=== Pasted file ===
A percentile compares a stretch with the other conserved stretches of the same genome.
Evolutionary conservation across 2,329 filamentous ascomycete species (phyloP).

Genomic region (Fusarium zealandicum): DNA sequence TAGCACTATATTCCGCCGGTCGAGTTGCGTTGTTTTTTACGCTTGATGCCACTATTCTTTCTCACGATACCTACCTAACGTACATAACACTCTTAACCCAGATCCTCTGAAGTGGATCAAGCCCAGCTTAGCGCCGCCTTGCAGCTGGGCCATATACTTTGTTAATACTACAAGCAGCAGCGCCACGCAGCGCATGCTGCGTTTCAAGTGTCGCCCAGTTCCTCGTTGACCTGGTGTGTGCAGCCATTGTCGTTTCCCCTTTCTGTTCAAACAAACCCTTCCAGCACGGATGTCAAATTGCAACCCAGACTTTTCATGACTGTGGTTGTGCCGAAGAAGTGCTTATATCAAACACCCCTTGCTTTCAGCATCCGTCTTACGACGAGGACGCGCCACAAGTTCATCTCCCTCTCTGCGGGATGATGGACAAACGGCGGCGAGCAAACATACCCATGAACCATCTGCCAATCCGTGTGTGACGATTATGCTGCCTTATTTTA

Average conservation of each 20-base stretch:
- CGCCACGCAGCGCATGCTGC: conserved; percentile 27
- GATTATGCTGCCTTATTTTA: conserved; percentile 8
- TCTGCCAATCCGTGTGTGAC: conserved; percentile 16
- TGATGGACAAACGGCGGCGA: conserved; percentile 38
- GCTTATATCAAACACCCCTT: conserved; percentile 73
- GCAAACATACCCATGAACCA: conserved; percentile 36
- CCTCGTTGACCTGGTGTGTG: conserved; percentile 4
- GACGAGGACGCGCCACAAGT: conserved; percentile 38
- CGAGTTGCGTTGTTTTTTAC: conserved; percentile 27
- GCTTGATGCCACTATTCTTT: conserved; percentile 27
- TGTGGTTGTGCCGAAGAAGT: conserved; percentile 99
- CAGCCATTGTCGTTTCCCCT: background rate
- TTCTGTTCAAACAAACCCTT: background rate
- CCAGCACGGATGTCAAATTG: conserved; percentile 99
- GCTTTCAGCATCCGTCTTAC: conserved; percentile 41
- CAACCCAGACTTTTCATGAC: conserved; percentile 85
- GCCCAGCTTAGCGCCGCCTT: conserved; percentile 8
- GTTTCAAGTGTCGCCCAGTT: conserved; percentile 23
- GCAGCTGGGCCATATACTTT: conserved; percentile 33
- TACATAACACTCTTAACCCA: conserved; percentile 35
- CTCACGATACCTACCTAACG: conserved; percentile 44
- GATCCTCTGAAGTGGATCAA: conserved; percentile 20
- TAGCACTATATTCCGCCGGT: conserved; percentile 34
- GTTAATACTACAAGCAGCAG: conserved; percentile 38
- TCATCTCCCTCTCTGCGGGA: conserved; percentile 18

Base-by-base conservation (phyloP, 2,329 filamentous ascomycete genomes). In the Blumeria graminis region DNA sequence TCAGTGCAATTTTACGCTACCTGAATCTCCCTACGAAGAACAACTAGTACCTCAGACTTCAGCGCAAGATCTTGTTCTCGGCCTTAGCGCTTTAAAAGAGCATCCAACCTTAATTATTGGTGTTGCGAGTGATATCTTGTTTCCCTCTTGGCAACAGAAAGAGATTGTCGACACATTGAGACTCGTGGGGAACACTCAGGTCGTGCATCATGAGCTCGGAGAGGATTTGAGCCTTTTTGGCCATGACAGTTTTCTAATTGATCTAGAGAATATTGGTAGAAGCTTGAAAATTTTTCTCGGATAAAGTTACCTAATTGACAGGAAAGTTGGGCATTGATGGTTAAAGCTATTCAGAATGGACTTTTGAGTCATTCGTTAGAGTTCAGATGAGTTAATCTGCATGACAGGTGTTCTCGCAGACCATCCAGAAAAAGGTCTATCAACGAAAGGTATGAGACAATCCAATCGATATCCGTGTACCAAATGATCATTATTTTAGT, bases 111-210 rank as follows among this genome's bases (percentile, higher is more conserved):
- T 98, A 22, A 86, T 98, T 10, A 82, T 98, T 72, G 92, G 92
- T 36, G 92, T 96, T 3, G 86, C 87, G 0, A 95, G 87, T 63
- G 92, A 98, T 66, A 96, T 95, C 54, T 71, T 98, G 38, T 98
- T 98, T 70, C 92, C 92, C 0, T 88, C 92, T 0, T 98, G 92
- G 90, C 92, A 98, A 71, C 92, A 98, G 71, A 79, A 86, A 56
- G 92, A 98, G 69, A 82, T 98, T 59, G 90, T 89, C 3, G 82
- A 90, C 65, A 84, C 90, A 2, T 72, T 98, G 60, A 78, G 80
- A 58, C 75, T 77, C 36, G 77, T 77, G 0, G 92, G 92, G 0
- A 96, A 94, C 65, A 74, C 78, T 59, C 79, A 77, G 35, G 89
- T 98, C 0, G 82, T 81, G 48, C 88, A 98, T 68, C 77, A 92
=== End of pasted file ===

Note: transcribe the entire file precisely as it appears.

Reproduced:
A percentile compares a stretch with the other conserved stretches of the same genome.
Evolutionary conservation across 2,329 filamentous ascomycete species (phyloP).

Genomic region (Fusarium zealandicum): DNA sequence TAGCACTATATTCCGCCGGTCGAGTTGCGTTGTTTTTTACGCTTGATGCCACTATTCTTTCTCACGATACCTACCTAACGTACATAACACTCTTAACCCAGATCCTCTGAAGTGGATCAAGCCCAGCTTAGCGCCGCCTTGCAGCTGGGCCATATACTTTGTTAATACTACAAGCAGCAGCGCCACGCAGCGCATGCTGCGTTTCAAGTGTCGCCCAGTTCCTCGTTGACCTGGTGTGTGCAGCCATTGTCGTTTCCCCTTTCTGTTCAAACAAACCCTTCCAGCACGGATGTCAAATTGCAACCCAGACTTTTCATGACTGTGGTTGTGCCGAAGAAGTGCTTATATCAAACACCCCTTGCTTTCAGCATCCGTCTTACGACGAGGACGCGCCACAAGTTCATCTCCCTCTCTGCGGGATGATGGACAAACGGCGGCGAGCAAACATACCCATGAACCATCTGCCAATCCGTGTGTGACGATTATGCTGCCTTATTTTA

Average conservation of each 20-base stretch:
- CGCCACGCAGCGCATGCTGC: conserved; percentile 27
- GATTATGCTGCCTTATTTTA: conserved; percentile 8
- TCTGCCAATCCGTGTGTGAC: conserved; percentile 16
- TGATGGACAAACGGCGGCGA: conserved; percentile 38
- GCTTATATCAAACACCCCTT: conserved; percentile 73
- GCAAACATACCCATGAACCA: conserved; percentile 36
- CCTCGTTGACCTGGTGTGTG: conserved; percentile 4
- GACGAGGACGCGCCACAAGT: conserved; percentile 38
- CGAGTTGCGTTGTTTTTTAC: conserved; percentile 27
- GCTTGATGCCACTATTCTTT: conserved; percentile 27
- TGTGGTTGTGCCGAAGAAGT: conserved; percentile 99
- CAGCCATTGTCGTTTCCCCT: background rate
- TTCTGTTCAAACAAACCCTT: background rate
- CCAGCACGGATGTCAAATTG: conserved; percentile 99
- GCTTTCAGCATCCGTCTTAC: conserved; percentile 41
- CAACCCAGACTTTTCATGAC: conserved; percentile 85
- GCCCAGCTTAGCGCCGCCTT: conserved; percentile 8
- GTTTCAAGTGTCGCCCAGTT: conserved; percentile 23
- GCAGCTGGGCCATATACTTT: conserved; percentile 33
- TACATAACACTCTTAACCCA: conserved; percentile 35
- CTCACGATACCTACCTAACG: conserved; percentile 44
- GATCCTCTGAAGTGGATCAA: conserved; percentile 20
- TAGCACTATATTCCGCCGGT: conserved; percentile 34
- GTTAATACTACAAGCAGCAG: conserved; percentile 38
- TCATCTCCCTCTCTGCGGGA: conserved; percentile 18

Base-by-base conservation (phyloP, 2,329 filamentous ascomycete genomes). In the Blumeria graminis region DNA sequence TCAGTGCAATTTTACGCTACCTGAATCTCCCTACGAAGAACAACTAGTACCTCAGACTTCAGCGCAAGATCTTGTTCTCGGCCTTAGCGCTTTAAAAGAGCATCCAACCTTAATTATTGGTGTTGCGAGTGATATCTTGTTTCCCTCTTGGCAACAGAAAGAGATTGTCGACACATTGAGACTCGTGGGGAACACTCAGGTCGTGCATCATGAGCTCGGAGAGGATTTGAGCCTTTTTGGCCATGACAGTTTTCTAATTGATCTAGAGAATATTGGTAGAAGCTTGAAAATTTTTCTCGGATAAAGTTACCTAATTGACAGGAAAGTTGGGCATTGATGGTTAAAGCTATTCAGAATGGACTTTTGAGTCATTCGTTAGAGTTCAGATGAGTTAATCTGCATGACAGGTGTTCTCGCAGACCATCCAGAAAAAGGTCTATCAACGAAAGGTATGAGACAATCCAATCGATATCCGTGTACCAAATGATCATTATTTTAGT, bases 111-210 rank as follows among this genome's bases (percentile, higher is more conserved):
- T 98, A 22, A 86, T 98, T 10, A 82, T 98, T 72, G 92, G 92
- T 36, G 92, T 96, T 3, G 86, C 87, G 0, A 95, G 87, T 63
- G 92, A 98, T 66, A 96, T 95, C 54, T 71, T 98, G 38, T 98
- T 98, T 70, C 92, C 92, C 0, T 88, C 92, T 0, T 98, G 92
- G 90, C 92, A 98, A 71, C 92, A 98, G 71, A 79, A 86, A 56
- G 92, A 98, G 69, A 82, T 98, T 59, G 90, T 89, C 3, G 82
- A 90, C 65, A 84, C 90, A 2, T 72, T 98, G 60, A 78, G 80
- A 58, C 75, T 77, C 36, G 77, T 77, G 0, G 92, G 92, G 0
- A 96, A 94, C 65, A 74, C 78, T 59, C 79, A 77, G 35, G 89
- T 98, C 0, G 82, T 81, G 48, C 88, A 98, T 68, C 77, A 92